It's a hard old station: MEP Eoin Ryan tries to engage commuters at Tara Street, Dublin

THE Great White Hope is standing in the rain with his hand out. All around him, people are rushing home, trying to escape the doom and the gloom, the swine flu, the enveloping darkness. They regard the Great White Hope as if he wants to relieve them of the few possessions they have left. But all he's looking for is to be loved. He wants to serve.

Eoin Ryan is canvassing for re-election to the European parliament. He is Fianna Fáil's only Euro MP in Dublin. In normal times, his party affiliation would be enough to propel him into the winner's enclosure on 5 June.

This time around, the party is a serious drag on his candidacy. And if Ryan fails to get re-elected, the shock waves will vibrate through Brian Cowen's office, and beyond. Fianna Fáil without a European elected representative in the metropolis would herald the end of an epoch in Irish politics. The party of power would be en route down the Swanee, exercising a stiff pull on Cowen's career. All that stands between such a fate and survival is the Great White Hope. And on Wednesday, outside Tara Street Dart station, he was looking like nothing as much as a poor beast in the rain.

The rush hour is in full swing, commuters pacing madly towards the trains in waves. Ryan stands near the entrance, handing out his newsletter. It is a glossy production, full of pictures and headlines. The Fianna Fáil name on the front cover is smaller than any of the many headlines. The front-page photograph is of Eoin and Little Nicky Sarkozy.

Four other election workers are also handing out the newsletter, prowling the entrance, to ensure that the masses don't go unnourished by the contents.

Around half of the people Ryan approaches take the offering. The odd person presents with a light of recognition. Some smile the smile of the weary. Others nod. Others just automatically reach out as if the glossy production will offer escapism on the journey home.

Angela Farrelly from Raheny accepts the offering as she goes past, but when asked, says she merely did so to avoid being rude. She says she wasn't focused when she took possession of the offending document.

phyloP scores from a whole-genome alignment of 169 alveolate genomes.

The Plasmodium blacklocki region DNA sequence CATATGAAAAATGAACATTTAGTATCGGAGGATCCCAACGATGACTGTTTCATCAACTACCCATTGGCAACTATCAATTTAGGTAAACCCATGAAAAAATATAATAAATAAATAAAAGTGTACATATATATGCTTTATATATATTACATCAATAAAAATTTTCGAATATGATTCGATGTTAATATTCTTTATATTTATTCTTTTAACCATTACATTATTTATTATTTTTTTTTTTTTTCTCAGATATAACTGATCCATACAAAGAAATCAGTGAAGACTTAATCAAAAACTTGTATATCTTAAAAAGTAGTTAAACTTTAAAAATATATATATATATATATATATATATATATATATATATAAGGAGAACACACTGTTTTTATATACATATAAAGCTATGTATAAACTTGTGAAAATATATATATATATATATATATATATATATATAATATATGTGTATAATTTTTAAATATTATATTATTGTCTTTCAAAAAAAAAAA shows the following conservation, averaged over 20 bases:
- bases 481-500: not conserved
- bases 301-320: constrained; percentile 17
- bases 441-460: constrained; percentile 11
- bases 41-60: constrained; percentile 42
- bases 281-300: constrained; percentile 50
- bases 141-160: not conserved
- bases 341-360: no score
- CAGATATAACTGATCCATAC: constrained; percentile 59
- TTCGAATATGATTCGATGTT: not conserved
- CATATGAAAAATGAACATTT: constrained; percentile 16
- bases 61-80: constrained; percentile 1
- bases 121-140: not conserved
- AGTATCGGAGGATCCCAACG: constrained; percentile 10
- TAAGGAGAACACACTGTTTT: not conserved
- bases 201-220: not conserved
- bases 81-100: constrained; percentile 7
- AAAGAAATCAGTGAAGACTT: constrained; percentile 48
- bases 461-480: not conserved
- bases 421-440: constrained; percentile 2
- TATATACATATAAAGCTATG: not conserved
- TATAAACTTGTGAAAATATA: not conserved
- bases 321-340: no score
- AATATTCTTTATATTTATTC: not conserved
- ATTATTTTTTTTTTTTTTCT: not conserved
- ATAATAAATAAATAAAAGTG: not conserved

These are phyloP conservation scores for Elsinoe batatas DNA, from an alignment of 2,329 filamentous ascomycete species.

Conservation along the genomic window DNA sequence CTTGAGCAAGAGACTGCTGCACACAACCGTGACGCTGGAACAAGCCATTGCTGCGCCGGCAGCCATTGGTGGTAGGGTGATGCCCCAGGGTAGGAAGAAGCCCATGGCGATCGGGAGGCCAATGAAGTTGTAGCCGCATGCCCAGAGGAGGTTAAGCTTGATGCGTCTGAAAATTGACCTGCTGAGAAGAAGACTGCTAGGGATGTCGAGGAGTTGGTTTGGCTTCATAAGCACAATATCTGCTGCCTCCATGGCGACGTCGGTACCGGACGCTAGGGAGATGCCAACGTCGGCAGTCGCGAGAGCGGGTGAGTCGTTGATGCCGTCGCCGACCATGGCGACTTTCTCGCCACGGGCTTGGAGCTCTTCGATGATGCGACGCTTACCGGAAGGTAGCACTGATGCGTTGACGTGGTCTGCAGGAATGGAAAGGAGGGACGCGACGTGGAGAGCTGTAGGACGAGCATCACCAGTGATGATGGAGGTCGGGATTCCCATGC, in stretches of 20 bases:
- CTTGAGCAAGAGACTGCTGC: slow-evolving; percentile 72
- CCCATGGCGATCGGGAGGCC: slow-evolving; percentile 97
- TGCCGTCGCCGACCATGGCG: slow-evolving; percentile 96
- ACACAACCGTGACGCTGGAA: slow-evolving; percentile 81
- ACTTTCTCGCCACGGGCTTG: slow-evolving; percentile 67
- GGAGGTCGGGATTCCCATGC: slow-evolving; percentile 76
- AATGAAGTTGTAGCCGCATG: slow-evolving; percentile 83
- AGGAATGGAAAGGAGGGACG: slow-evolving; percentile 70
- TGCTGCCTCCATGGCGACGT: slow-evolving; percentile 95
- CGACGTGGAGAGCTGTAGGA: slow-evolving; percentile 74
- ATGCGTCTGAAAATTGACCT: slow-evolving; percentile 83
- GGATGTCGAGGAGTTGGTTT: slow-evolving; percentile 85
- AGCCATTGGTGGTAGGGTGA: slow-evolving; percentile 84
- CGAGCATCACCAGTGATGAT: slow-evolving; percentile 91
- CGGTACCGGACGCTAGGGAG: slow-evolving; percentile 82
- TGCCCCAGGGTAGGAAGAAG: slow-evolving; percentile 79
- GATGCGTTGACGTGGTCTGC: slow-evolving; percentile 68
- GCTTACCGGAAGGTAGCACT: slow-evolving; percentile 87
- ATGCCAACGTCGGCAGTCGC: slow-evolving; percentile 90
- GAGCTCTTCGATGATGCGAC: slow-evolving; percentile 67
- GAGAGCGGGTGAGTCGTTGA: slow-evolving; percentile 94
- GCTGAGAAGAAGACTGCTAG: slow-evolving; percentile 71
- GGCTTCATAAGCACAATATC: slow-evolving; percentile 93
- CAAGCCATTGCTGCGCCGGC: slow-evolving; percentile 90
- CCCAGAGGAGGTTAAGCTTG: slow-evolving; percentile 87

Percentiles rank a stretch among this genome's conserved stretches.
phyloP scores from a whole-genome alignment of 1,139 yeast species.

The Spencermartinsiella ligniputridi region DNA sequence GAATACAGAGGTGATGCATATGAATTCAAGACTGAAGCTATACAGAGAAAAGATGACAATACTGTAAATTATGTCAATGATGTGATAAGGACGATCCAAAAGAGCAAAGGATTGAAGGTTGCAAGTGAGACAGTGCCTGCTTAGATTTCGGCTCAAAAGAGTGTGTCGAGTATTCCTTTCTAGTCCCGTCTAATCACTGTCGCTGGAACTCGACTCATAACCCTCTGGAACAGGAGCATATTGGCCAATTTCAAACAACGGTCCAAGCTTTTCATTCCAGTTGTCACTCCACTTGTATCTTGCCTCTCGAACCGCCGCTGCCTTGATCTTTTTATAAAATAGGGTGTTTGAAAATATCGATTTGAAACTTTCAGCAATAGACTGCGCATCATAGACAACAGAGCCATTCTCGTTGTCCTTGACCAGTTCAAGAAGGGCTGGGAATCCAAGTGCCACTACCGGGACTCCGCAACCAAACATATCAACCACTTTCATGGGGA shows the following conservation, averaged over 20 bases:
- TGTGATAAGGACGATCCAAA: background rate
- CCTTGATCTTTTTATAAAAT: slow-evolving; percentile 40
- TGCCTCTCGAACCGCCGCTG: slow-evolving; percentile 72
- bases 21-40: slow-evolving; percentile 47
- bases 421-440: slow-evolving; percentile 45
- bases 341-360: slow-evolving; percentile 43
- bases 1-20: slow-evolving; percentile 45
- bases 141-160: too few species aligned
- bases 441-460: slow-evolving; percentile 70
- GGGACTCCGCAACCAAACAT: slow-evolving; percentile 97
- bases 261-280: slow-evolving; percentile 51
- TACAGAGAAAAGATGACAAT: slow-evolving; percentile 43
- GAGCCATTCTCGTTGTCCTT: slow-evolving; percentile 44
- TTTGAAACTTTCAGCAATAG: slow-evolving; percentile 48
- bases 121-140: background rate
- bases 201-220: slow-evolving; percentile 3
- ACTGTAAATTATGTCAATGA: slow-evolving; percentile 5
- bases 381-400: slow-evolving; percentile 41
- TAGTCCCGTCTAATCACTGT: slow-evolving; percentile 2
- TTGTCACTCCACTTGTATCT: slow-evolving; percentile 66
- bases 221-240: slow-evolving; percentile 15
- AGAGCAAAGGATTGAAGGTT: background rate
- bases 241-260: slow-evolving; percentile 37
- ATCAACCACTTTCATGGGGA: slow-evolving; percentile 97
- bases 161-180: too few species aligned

"I'm not impressed with Fianna Fáil," she says. "I don't agree with the government, but Enda Kenny isn't up to it either. Right now, I wouldn't be voting for any of them, they don't impress me."

"Eoin Ryan, Dublin," the candidate says to another woman, his newsletter extended. She looks at him. If her look could talk, it might explode in expletives. She shakes her head.

Ryan says that he isn't yet asking for votes. That will start next week.

Waiting for the run-in to actually pitch for a vote is regarded as good strategy, but in the case of Fianna Fáil candidates, it has the air of putting off the inevitable. An opinion poll in February put the party's support in Dublin at 13%.

In the '04 election, when Ryan ran for the first time, he polled at 16.6%, garnering 61,681 first-preference votes. Gay Mitchell topped the poll with 90,749 and Proinsias De Rossa and Mary Lou McDonald were close behind Ryan on 54,344 and 60,395 respectively.

Ryan was the second elected of the four MEPs. This time around, there are only three seats up for grabs. Most pundits see Mitchell as a shoo in, and De Rossa not far behind. That leaves Ryan, McDonald, the Socialists' Joe Higgins, Green senator Deirdre de Burca and Caroline Simons of Libertas all scrambling for the final seat. Bar a complete collapse, the final shakedown should be between Eoin and Mary Lou.

A well-dressed man accepts the newsletter, glances at it, looks up and sees a pile, and places it back on top. "I wouldn't want to read anything from Fianna Fáil, to be honest with you," he says.

Eileen Murphy pauses and accepts the document. "It looks like an expensive production," she says. "But I'm less likely to vote now the way things are. This won't influence me one way or the other."

The song remains the same with any of the other half dozen commuters quizzed by the Sunday Tribune. They are not in love with Fianna Fáil right now. A few say they recognise Ryan, but their reference point is the party, rather than the candidate.

Ryan is concentrating on the issues. "Dublin must fight like the farmers" is his catchy election slogan. He knows his own fight won't be easy.

"If it was easy everybody would be doing it," he says. "There is anger there, of course, frustration, a fear about jobs. But there is also a realisation that the problems we have are global." Expect the global defence wherever soldiers of destiny canvass in the coming month.

Ryan's running mate is lord mayor Eibhlin Byrne, who is expected to hoover up transfers. Last time around, his mate was Royston Brady, whose campaign turned into an opera of self destruction. There will no drama this time, although the result might see blood on the floor.

The hour of the rush is nearly passed, but they keep coming. Another woman takes the newsletter, glances at it, and deposits it in a nearby rubbish bin. She declines to share her thoughts on the matter.

A Dart man approaches Ryan and asks him to move on. A Dart station is no place to be carrying on like that, scaring the daylights out of innocent commuters with photographs of Little Nicky.

They move outside the station gates, out where the voters float past, largely unaware that the chance to exercise their franchise is nearly upon them again. The Great White Hope keeps on keepin' on with the newsletter. He is of an affable disposition, but he may need to acquire a metal-plated hide in the weeks to come.

Apart from anything else, 5 June arrives five days after May's pay packet is lightened of the latest income levies. Great bravery and fidelity to the cause will be required in spades to face the wrath ahead of election day. Nobody said it would be easy.